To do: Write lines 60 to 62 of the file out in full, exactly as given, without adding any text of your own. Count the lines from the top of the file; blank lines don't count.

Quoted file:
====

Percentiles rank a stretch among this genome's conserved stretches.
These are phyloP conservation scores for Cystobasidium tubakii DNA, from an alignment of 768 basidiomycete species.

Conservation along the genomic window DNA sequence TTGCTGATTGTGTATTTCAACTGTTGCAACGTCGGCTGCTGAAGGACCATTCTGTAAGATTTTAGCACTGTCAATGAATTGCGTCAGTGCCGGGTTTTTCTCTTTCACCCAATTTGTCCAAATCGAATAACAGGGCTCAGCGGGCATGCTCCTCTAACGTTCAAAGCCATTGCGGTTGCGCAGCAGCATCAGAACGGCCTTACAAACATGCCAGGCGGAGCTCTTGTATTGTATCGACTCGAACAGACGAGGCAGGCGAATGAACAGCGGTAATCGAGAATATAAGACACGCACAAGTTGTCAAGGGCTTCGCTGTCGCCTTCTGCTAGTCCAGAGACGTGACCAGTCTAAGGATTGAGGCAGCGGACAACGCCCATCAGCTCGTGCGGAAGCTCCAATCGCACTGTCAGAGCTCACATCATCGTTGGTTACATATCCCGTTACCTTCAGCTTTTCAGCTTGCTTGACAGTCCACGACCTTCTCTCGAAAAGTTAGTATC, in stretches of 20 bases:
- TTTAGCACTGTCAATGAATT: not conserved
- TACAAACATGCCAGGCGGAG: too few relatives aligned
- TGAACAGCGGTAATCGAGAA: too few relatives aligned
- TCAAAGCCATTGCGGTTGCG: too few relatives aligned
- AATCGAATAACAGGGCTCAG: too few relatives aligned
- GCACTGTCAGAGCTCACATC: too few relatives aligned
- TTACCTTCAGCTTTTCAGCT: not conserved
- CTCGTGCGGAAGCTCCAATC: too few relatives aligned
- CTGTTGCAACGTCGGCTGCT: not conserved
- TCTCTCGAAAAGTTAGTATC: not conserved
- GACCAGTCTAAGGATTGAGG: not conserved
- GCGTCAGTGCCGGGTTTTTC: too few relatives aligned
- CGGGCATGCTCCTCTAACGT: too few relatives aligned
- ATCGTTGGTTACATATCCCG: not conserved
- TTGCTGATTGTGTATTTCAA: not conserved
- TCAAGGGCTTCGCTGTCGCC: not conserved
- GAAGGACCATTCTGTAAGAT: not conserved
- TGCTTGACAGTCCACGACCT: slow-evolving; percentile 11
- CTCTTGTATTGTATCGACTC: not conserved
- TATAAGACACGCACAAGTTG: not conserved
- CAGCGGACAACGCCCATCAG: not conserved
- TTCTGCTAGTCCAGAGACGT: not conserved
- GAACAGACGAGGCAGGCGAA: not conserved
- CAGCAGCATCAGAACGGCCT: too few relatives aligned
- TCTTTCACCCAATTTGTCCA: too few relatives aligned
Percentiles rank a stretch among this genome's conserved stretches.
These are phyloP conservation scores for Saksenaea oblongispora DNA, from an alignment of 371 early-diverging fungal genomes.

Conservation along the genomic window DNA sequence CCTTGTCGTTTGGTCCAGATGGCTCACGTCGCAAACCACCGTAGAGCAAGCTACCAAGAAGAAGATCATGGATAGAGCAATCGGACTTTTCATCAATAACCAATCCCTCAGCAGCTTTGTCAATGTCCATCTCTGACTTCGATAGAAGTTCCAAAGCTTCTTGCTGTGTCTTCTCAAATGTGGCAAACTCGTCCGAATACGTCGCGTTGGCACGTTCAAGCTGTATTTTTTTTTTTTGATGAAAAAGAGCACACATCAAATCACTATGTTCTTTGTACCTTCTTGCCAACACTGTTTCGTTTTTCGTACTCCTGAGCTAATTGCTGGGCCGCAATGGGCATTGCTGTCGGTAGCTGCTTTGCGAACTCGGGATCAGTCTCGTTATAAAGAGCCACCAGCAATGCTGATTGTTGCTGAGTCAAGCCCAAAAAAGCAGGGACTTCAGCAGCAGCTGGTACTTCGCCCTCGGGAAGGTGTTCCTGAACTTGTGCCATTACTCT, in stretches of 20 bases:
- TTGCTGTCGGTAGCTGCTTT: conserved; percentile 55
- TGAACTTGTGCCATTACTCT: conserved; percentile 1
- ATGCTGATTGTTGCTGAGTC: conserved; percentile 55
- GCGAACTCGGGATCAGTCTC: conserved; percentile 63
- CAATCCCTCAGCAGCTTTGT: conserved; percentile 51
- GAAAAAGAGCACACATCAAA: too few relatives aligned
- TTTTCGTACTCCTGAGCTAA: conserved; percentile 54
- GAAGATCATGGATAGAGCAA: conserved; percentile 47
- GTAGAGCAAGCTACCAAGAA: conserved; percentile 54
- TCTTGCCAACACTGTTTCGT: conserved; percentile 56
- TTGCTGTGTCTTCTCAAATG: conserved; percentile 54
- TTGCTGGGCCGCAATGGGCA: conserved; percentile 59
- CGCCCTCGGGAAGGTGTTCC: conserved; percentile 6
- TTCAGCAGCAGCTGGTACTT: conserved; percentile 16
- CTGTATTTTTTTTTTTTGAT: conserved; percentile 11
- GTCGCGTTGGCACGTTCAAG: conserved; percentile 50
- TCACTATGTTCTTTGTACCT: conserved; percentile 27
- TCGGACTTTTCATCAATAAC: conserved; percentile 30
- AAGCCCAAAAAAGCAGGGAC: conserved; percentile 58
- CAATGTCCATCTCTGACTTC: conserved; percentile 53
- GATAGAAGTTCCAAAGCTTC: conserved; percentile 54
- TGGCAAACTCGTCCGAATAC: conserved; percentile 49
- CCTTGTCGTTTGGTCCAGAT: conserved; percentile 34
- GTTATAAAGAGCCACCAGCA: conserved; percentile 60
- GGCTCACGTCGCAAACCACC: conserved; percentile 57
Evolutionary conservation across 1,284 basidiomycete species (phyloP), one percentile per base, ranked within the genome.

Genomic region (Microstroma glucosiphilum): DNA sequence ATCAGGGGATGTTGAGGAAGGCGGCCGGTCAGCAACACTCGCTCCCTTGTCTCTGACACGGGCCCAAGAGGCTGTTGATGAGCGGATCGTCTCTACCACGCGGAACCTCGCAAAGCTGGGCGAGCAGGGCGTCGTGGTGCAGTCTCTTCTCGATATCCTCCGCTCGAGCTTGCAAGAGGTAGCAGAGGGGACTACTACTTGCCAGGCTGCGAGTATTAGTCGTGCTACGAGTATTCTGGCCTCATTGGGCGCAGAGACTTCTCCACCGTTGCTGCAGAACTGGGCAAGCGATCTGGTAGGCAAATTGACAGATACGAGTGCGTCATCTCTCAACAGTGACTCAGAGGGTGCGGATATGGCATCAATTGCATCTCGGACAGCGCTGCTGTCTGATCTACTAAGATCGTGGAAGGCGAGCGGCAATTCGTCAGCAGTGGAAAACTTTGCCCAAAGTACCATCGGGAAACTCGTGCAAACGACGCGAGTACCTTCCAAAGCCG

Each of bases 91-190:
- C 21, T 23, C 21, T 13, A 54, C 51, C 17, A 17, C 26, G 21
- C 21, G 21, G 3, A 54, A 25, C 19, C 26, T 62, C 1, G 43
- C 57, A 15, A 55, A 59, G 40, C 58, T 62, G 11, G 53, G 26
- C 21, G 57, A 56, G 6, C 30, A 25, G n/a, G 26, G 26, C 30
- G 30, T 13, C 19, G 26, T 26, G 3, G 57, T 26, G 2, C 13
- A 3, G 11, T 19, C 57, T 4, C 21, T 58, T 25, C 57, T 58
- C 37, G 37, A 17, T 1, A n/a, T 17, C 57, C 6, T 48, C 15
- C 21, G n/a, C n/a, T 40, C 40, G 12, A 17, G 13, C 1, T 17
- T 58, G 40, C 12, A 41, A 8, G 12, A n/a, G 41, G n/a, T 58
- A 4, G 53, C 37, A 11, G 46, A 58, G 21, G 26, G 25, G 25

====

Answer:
- C 21, T 23, C 21, T 13, A 54, C 51, C 17, A 17, C 26, G 21
- C 21, G 21, G 3, A 54, A 25, C 19, C 26, T 62, C 1, G 43
- C 57, A 15, A 55, A 59, G 40, C 58, T 62, G 11, G 53, G 26